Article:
Archives for posts with tag: psych-folk

You can thank UK music blog Did Not Chart for this post. The music was not discovered via Did Not Chart, but located as a result of that blog’s 2021 round up, and the comments: “First year ever without a new Australian band. I must have missed something.” That set PopLib off on a search of all the reliable sources of new Australian DIY pop, leading soon to Tenth Court on Bandcamp, and the discovery of the Shrapnel album “Alasitas”, released June 2021 and slipping under PopLib’s radar at the time. Here’s “Flatter Than Your Earth” to re-programme your synapses:

Flatter Than Your Earth” is from a remarkable DIY garage/psych/prog/ folk album by an expanded Shrapnel, presenting an ear-popping further expansion of the kind of angular melodic fuzzy guitar pop brought to us over the past decade by Sydney bands Day Ravies, Sachet, and Baker’s Pace. The common denominator of all those bands is hyper-active over-achieving melodic guitar pop maverick Sam Wilkinson, and the line-up of Shrapnel an “Alasitas” includes all Wilkinson’s former Day Ravies colleagues – Lani Crooks (also in Sachet, and who likely shares the vocals on this track), Caroline de Dear, and Matt Neville.

The music on “Alasitas” is hard to describe. There’s a 60s garage rock thing, with a heavy psychedelic influence, and a mix of prog-rock and psychedelic folk tangents. The inclusion of flute (Crooks), clarinet (de Dear) and synth takes this psychedelic garage rock to some very strange and beautifully wonky places.

Shrapnel may not be the new Australian band Did Not Chart was hoping for, but this album is one I’m happy to buy from Bandcamp. Something to consider adding to your wishlist for Bandcamp Friday, resuming this Friday 4 February 2022.

Here’s the second single shared ahead of the March release of the Wurld Series album “What’s Growing”… something from the other side of the Wurld Series universe. “Supplication” reveals a surprise pastoral psychedelic folk side of the Christchurch band:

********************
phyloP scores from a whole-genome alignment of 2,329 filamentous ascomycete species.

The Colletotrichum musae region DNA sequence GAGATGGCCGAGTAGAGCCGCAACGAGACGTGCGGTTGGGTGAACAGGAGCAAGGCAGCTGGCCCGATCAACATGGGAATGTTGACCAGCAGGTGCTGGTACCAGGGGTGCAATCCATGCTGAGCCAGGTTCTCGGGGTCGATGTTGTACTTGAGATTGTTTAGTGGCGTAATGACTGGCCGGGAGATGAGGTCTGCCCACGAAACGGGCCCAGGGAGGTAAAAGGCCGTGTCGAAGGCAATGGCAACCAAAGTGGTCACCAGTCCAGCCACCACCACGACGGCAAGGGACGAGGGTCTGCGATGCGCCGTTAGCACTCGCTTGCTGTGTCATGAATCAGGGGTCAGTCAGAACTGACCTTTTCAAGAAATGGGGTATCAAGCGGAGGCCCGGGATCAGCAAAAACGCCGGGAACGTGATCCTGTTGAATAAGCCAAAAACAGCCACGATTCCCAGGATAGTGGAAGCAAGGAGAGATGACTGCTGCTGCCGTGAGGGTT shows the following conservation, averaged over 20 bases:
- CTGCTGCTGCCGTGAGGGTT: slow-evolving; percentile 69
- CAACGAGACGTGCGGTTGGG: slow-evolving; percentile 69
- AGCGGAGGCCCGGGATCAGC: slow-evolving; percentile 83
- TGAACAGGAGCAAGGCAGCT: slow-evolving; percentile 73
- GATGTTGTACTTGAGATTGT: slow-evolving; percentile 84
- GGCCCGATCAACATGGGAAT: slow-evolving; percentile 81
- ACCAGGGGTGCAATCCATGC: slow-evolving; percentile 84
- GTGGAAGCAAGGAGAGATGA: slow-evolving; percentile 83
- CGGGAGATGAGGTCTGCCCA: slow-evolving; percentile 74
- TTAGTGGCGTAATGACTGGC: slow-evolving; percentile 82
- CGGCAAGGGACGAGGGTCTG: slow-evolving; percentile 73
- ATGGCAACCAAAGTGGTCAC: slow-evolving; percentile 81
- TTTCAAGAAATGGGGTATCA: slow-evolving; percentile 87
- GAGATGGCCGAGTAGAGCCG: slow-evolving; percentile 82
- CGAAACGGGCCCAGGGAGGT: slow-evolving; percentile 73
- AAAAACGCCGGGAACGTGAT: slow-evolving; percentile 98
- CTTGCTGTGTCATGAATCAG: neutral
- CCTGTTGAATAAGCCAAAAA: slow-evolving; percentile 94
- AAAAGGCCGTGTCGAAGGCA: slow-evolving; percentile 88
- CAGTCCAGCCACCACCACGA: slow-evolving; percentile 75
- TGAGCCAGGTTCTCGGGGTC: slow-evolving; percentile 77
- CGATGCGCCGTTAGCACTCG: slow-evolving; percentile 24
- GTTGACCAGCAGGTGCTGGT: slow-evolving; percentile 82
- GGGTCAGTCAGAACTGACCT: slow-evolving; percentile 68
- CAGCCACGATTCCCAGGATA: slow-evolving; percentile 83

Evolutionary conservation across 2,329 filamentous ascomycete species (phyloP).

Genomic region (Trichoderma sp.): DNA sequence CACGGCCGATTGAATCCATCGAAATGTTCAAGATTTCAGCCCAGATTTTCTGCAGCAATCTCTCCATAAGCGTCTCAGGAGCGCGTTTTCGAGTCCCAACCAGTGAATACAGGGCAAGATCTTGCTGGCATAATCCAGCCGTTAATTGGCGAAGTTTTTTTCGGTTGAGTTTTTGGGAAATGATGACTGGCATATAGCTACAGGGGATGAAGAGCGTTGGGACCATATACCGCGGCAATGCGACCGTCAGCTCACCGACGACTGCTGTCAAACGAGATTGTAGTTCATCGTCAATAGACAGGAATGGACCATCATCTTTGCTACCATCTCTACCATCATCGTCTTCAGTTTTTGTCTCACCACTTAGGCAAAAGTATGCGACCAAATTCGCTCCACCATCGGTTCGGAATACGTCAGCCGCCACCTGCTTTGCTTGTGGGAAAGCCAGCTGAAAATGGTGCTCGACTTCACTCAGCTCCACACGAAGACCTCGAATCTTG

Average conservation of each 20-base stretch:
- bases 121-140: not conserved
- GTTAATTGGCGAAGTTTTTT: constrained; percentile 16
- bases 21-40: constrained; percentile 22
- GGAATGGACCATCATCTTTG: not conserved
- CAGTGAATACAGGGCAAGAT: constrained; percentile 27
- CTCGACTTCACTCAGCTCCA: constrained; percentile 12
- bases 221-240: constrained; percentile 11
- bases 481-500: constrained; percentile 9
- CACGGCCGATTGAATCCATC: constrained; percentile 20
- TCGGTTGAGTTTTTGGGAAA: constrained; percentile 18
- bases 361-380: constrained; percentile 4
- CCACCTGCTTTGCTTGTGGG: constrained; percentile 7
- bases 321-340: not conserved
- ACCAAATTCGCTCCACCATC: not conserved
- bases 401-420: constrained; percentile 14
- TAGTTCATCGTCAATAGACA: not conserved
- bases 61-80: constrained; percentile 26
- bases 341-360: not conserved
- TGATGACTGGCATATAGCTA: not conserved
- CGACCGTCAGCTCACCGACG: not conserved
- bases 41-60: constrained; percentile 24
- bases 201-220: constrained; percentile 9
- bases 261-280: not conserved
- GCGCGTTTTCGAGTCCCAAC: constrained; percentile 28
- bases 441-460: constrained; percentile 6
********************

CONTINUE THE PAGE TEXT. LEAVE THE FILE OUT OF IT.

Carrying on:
Wurld Series has been creating little gems of EPs for a few years now. Previous releases were generally on the lo-to-medium-fidelity end of the spectrum; perfect for the DIY melodic pop with fuzzy wandering lead guitar lines.

This time their “Pavement-y” influence is less of the slacker pop style and more the wonky melodic psych-folk element of that band (and a bit of Brit-Psych-Folk too). The loopy off-kilter lead guitar is replaced by various mellotron and flute sounds. It’s charming and different and sounds like there’s more of this once the full album is released next month:

“The songs contained in What’s Growing are submerged within reeling guitar, hypnotic mellotron and meditative drones. Lyrical themes include post apocalyptic living, extraterrestrial visitation, TV game show monsters and the workplace as a dreamlike medieval dystopia. At times traces of Tall Dwarfs or The 3Ds can be heard. More obvious American 90’s indie rock influences are also evident, alongside a clear strain of unsettling, pastoral British psych folk that runs throughout the album. What’s Growing is a compact statement of intent; a collage of full-noise indie rock recordings and minimal, psychedelic, and homespun artefacts.”

There are still some LPs available to pre-order but it may be best to pre-order soon if you want to make sure you get a copy of the LP in March.

Womb 2016

There’s been a steady stream of new songs on the Bandcamp page for Wellington minimal psych-folk artist Womb. Some, like “Feeling Like Helium” here are annotated as (demo).

It’s more pop-oriented than the songs on last year’s self-titled album but the languid minimalism of this song continues to occupy an almost weightless slow-motion liminal zone between reality and dreams which was a feature of previous recordings.

Of the four new tracks “Fucking Close to Water” and “Kissing in the Dark” are the most intriguing, each being wordless atmospheric ambient pieces combining voices, instruments and sounds.

No idea if these are an indication another album is on the way, but if it is, it promises to add some fine new experimental textures and ideas to the mix.